Static Analysis: tweaks to data model and added cpychecker support
dmalcolm at redhat.com
Wed Jan 30 16:53:26 UTC 2013
Updates to "mock-with-analysis" :
(a) changes to the data model
(b) cpychecker support added
I've been hacking on "mock-with-analysis", my tool for running static
code analysis as a side-effect within a regular srpm rebuild (see ).
I've tweaked the data model (the "firehose" XML format ): before, we
were outputting one XML file every time an analysis tool found a
problem. This approach doesn't capture coverage: we wouldn't know which
tools were run on which code. So I've reworked things so that each XML
file represents a run of an analysis tool on a source file, and contains
zero or more issues (all in a common XML format). It also can contain
stats e.g. the wall-clock time of how long the analysis tool on that
file. We probably should extend it to capture other metadata like what
arguments were passed to GCC (e.g. the -W options).
I've also been working on the "cpychecker" analyser  that's part of
my gcc-python-plugin. This is an analyzer for C code. It looks for
common mistakes in usage of the CPython extension API, such as
The "firehose" branch of the gcc-python-plugin  now uses the firehose
Python API as the internal representation format within cpychecker, and
can thus "natively" emit XML files in our format, and I've hooked it up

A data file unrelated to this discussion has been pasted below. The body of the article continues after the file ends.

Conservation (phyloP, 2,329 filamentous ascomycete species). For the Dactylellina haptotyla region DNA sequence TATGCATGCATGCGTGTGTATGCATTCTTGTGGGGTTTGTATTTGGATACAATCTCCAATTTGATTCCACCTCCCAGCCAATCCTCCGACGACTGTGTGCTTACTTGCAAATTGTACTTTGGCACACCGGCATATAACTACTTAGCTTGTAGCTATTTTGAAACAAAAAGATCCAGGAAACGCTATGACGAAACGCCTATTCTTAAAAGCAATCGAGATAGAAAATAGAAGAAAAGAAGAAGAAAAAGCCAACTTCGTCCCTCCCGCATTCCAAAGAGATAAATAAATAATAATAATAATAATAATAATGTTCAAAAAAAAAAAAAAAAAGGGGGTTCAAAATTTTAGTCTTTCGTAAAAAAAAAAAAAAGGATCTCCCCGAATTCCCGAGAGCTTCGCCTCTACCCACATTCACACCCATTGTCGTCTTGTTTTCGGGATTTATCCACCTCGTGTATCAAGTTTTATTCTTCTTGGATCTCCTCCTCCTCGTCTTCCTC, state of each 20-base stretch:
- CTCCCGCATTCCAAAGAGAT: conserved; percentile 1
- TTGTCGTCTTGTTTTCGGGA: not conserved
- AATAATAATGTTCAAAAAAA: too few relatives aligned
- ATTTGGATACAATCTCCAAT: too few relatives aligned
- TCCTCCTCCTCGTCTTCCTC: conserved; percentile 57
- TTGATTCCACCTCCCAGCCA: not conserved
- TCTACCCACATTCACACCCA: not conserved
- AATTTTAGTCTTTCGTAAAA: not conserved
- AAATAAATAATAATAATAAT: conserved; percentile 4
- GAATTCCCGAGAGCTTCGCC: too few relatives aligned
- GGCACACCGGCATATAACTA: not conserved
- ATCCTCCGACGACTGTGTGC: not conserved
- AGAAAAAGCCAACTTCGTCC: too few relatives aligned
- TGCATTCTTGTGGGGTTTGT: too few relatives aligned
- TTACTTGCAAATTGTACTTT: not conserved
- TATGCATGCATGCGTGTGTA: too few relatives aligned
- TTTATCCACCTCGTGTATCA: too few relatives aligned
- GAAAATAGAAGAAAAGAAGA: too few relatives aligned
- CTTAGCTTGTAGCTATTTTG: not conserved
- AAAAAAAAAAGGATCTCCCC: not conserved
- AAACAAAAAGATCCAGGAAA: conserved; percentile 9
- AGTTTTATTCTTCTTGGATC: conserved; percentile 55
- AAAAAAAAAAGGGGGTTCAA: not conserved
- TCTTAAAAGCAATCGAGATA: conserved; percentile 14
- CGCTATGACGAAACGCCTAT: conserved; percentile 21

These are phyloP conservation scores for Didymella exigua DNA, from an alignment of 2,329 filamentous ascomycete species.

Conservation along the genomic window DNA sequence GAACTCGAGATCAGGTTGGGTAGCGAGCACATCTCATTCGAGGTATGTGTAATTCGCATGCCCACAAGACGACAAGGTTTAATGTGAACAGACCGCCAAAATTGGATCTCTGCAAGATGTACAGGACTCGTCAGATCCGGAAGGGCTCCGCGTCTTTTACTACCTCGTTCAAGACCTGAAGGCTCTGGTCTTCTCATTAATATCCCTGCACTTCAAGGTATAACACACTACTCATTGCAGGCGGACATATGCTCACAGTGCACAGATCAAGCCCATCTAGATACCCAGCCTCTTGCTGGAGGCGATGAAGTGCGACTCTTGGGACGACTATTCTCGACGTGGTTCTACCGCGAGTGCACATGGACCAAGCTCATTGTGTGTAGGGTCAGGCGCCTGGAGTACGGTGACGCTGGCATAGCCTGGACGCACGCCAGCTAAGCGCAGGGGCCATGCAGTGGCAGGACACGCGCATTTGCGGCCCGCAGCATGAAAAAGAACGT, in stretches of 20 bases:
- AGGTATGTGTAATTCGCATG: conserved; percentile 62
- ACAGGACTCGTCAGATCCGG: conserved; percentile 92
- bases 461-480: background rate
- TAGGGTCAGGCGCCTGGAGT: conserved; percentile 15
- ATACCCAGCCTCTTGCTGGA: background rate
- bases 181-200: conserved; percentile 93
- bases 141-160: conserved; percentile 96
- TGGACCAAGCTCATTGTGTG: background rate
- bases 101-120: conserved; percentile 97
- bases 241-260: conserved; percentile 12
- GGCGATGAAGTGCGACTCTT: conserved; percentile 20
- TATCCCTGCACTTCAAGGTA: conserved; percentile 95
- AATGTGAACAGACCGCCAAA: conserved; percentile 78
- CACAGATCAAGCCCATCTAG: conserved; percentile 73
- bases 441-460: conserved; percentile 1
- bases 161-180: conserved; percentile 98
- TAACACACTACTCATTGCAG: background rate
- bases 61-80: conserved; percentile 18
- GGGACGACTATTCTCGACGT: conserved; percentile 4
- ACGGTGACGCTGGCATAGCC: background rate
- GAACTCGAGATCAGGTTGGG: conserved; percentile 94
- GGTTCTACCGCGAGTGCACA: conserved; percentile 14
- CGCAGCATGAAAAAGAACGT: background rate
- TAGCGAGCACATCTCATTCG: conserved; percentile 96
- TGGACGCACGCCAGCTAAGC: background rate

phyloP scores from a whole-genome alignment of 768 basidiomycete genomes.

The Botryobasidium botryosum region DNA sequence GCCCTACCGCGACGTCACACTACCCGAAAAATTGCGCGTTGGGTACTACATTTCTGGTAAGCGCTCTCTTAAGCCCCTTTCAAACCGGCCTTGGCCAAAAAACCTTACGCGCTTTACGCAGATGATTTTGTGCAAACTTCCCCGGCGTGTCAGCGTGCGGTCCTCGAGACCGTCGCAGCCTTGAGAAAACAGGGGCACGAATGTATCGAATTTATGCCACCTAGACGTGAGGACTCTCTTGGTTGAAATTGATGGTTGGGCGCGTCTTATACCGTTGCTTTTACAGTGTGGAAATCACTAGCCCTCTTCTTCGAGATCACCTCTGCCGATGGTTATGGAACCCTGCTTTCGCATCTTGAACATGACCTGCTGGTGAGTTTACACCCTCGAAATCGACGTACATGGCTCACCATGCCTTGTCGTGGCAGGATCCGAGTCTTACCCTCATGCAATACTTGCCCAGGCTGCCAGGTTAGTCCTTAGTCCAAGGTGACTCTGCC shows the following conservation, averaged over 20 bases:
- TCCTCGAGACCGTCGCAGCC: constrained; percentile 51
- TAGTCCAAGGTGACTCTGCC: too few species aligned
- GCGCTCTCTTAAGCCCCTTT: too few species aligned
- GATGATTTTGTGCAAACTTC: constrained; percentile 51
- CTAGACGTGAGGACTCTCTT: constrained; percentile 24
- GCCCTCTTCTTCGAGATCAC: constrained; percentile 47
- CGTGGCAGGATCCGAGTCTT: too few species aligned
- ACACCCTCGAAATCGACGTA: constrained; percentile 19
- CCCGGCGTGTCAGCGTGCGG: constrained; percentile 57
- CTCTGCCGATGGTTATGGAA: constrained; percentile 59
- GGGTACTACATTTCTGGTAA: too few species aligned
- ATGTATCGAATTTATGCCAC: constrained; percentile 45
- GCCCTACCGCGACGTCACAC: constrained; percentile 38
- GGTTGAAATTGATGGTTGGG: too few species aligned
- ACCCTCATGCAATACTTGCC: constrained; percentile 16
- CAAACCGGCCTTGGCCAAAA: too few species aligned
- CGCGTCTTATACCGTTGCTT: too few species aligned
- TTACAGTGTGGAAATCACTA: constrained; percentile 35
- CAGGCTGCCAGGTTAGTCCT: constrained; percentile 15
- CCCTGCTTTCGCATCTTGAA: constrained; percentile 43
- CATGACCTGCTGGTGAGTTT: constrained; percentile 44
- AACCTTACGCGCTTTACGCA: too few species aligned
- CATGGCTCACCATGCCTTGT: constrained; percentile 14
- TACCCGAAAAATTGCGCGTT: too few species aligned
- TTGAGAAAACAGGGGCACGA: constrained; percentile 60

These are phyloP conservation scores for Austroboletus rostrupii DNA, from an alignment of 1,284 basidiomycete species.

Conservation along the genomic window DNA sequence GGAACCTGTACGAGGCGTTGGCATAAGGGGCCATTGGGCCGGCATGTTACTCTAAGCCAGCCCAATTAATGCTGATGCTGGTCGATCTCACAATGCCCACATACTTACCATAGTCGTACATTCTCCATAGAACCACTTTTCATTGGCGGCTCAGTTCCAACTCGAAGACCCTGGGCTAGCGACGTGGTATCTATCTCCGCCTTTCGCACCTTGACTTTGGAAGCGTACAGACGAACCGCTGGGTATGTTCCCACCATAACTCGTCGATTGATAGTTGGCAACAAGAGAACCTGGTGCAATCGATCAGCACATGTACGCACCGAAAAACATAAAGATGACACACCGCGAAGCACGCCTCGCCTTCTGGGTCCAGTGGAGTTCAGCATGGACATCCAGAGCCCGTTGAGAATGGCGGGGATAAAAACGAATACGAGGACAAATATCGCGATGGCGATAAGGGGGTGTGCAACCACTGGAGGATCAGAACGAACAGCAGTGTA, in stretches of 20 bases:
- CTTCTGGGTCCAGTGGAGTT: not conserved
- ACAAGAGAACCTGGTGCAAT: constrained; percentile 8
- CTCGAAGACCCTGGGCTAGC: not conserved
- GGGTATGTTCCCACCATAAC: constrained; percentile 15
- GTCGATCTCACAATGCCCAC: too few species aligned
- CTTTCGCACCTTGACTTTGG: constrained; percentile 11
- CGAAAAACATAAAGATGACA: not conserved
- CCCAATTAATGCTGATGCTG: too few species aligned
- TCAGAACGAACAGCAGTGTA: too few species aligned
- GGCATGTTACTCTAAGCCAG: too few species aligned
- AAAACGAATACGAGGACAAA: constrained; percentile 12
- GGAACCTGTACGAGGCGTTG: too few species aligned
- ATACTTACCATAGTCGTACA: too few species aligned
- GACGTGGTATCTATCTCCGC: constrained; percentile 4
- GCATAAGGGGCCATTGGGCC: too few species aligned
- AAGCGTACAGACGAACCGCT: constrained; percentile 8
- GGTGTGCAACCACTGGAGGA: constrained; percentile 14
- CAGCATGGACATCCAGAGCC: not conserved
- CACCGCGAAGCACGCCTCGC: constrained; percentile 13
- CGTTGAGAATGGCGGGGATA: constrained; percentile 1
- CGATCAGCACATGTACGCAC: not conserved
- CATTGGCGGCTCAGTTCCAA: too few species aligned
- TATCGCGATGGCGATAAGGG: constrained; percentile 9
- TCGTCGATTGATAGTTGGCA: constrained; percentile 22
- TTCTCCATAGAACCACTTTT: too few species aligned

in mock-with-analysis so it gets run on all C code.
So the mock-with-analysis prototype now has the following run in a mock
* gcc warnings
You can see an example of the output here:
As before, it's the results from mock, with a new "static-analysis"
directory containing XML result files, and any source files mentioned in
the results (grep for "FAKE-GCC" in the build.log to see copious debug
spew from the analysis tools). The raw XML results can be seen here:
though most of them are empty (most source files had no issues).
To make things slightly easier to read, I wrote a primitive HTML
summarizer, and you can see the (ugly) result here:
Note though that this output is really just for debugging. (In
particular, it's violating my #1 UI requirement, which is that any time
I see an analysis report, I want to also see the *code* so that a
developer can easily determine if she needs to act on the report -
though the sources have been captured - it's just a case of writing a
nice UI to this).
(Note that this version of cpychecker can emit reports showing a trace
of execution needed to reach certain error, and this makes it into the
XML - it's just that no such errors were present in this rpm).
Next steps are to try running it on more packages, to make things more
robust, and to build a good UI (e.g. to present a comparative view of
two builds: "what new warnings appeared?" etc).
If you're interested in getting involved, I've started making a list of
things to try here:
More information about the devel